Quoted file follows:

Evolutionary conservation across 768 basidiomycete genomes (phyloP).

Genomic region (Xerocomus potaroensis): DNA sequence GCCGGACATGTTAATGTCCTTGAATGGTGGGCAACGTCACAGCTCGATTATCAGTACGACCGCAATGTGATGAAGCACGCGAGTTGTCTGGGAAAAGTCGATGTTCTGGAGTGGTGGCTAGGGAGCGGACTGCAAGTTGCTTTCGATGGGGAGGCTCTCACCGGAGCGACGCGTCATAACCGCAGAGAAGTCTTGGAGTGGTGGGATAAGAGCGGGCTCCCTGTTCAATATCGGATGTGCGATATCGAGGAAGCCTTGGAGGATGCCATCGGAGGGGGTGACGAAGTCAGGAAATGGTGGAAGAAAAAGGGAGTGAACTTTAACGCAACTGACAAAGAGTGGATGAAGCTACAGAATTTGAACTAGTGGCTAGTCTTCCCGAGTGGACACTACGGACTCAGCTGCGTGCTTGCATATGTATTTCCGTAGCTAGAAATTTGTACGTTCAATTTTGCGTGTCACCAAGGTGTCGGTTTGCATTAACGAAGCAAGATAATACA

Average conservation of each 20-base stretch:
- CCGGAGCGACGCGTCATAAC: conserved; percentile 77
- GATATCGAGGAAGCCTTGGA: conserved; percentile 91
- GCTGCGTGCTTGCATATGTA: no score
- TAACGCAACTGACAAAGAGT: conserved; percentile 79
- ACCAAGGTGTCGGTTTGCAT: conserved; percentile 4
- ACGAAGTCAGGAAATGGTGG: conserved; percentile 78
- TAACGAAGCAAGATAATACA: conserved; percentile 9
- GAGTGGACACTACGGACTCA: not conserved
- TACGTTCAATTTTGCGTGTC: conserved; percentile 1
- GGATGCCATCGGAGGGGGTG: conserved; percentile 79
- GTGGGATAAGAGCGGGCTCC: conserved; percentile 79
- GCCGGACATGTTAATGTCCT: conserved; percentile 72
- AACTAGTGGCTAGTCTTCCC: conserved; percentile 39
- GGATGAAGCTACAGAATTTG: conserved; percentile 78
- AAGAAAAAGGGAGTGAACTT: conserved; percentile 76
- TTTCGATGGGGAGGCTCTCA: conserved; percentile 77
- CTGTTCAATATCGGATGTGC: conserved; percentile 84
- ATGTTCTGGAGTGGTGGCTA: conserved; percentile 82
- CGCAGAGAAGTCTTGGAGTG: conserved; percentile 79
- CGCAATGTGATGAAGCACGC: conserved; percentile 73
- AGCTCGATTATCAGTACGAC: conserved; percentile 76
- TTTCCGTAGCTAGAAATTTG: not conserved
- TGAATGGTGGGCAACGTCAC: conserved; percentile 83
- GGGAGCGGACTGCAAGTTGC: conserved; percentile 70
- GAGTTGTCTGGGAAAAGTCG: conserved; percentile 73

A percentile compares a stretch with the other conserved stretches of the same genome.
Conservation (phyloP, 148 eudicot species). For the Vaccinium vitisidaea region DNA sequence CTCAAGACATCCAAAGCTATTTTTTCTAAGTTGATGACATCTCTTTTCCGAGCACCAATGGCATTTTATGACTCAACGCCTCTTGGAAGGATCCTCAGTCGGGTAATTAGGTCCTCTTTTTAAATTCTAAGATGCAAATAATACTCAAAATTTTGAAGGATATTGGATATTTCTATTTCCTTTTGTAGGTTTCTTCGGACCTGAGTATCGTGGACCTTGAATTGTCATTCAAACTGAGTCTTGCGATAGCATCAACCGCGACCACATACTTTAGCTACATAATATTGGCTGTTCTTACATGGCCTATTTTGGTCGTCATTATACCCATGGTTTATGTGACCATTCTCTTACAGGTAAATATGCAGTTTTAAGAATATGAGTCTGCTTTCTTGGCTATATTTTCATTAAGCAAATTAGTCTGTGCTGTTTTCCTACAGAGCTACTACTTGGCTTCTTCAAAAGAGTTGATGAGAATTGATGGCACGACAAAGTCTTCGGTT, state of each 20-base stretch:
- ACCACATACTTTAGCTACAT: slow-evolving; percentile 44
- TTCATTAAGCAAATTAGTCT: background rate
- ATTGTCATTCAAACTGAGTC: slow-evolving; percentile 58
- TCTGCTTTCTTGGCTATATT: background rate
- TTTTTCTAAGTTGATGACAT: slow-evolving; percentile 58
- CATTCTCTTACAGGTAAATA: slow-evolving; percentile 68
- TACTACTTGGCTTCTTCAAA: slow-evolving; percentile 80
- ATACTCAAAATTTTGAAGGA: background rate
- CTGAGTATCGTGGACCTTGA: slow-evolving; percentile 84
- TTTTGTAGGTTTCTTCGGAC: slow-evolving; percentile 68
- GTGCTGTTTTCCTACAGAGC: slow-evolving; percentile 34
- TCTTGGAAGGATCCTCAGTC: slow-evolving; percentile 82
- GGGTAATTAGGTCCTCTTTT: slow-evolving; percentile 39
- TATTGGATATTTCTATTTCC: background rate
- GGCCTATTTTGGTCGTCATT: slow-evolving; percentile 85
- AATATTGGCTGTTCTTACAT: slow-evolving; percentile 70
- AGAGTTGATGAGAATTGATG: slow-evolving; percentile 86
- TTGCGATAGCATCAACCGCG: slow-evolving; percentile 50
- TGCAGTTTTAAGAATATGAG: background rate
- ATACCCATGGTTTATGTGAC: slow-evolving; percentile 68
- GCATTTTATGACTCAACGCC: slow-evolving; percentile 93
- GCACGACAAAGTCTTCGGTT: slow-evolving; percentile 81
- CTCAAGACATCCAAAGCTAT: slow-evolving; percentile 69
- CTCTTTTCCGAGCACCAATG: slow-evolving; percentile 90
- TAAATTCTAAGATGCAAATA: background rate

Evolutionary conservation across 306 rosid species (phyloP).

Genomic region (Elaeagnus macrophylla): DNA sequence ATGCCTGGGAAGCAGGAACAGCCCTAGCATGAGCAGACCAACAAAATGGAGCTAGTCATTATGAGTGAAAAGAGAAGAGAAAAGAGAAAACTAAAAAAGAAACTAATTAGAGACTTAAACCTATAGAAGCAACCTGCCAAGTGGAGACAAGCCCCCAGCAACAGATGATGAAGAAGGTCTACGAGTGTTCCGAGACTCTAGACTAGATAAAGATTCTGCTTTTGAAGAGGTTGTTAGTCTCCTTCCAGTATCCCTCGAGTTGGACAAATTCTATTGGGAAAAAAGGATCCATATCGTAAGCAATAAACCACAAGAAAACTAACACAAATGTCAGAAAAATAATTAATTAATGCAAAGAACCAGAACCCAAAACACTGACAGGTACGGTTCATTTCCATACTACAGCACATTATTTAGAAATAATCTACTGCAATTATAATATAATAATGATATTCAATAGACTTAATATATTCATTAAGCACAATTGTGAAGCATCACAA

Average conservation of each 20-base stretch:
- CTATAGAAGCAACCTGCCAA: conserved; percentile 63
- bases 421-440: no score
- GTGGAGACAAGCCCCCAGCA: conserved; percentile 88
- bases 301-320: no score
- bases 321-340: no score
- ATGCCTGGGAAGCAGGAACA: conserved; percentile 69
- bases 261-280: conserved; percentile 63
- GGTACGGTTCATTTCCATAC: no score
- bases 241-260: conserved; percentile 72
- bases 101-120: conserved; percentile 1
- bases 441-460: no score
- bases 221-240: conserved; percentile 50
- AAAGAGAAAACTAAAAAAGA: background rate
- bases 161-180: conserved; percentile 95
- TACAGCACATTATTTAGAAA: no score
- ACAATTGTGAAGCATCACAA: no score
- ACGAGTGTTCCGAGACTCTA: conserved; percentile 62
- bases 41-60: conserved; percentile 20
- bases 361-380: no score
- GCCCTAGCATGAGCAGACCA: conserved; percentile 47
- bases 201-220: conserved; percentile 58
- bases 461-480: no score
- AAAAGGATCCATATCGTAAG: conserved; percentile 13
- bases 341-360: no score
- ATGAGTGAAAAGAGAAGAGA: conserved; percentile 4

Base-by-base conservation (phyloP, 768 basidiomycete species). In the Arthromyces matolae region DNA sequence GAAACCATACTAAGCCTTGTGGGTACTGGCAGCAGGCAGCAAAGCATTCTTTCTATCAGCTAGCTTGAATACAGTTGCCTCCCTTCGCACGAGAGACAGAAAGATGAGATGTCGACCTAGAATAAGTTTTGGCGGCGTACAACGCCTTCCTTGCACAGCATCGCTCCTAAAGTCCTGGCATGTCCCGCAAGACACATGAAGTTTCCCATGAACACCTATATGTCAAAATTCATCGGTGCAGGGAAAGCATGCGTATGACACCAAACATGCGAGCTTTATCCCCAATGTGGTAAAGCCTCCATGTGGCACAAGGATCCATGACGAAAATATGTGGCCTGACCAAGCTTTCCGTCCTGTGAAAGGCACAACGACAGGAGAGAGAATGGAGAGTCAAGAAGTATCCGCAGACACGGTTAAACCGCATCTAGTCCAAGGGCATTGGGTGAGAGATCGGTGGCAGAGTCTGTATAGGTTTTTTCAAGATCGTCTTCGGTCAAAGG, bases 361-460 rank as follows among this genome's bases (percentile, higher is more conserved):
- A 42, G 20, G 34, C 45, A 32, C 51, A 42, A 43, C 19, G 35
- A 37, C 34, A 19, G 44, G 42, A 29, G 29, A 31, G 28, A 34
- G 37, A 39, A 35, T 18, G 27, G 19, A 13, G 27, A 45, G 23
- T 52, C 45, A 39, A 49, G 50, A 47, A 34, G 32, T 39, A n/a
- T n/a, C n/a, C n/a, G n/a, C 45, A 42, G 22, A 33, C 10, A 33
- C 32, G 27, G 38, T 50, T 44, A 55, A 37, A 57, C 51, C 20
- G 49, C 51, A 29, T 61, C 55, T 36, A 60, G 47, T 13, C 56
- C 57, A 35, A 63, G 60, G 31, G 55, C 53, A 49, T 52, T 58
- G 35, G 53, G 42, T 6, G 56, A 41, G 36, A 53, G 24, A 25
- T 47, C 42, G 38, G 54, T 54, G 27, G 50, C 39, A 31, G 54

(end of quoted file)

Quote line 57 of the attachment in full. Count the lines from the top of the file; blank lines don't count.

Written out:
Genomic region (Elaeagnus macrophylla): DNA sequence ATGCCTGGGAAGCAGGAACAGCCCTAGCATGAGCAGACCAACAAAATGGAGCTAGTCATTATGAGTGAAAAGAGAAGAGAAAAGAGAAAACTAAAAAAGAAACTAATTAGAGACTTAAACCTATAGAAGCAACCTGCCAAGTGGAGACAAGCCCCCAGCAACAGATGATGAAGAAGGTCTACGAGTGTTCCGAGACTCTAGACTAGATAAAGATTCTGCTTTTGAAGAGGTTGTTAGTCTCCTTCCAGTATCCCTCGAGTTGGACAAATTCTATTGGGAAAAAAGGATCCATATCGTAAGCAATAAACCACAAGAAAACTAACACAAATGTCAGAAAAATAATTAATTAATGCAAAGAACCAGAACCCAAAACACTGACAGGTACGGTTCATTTCCATACTACAGCACATTATTTAGAAATAATCTACTGCAATTATAATATAATAATGATATTCAATAGACTTAATATATTCATTAAGCACAATTGTGAAGCATCACAA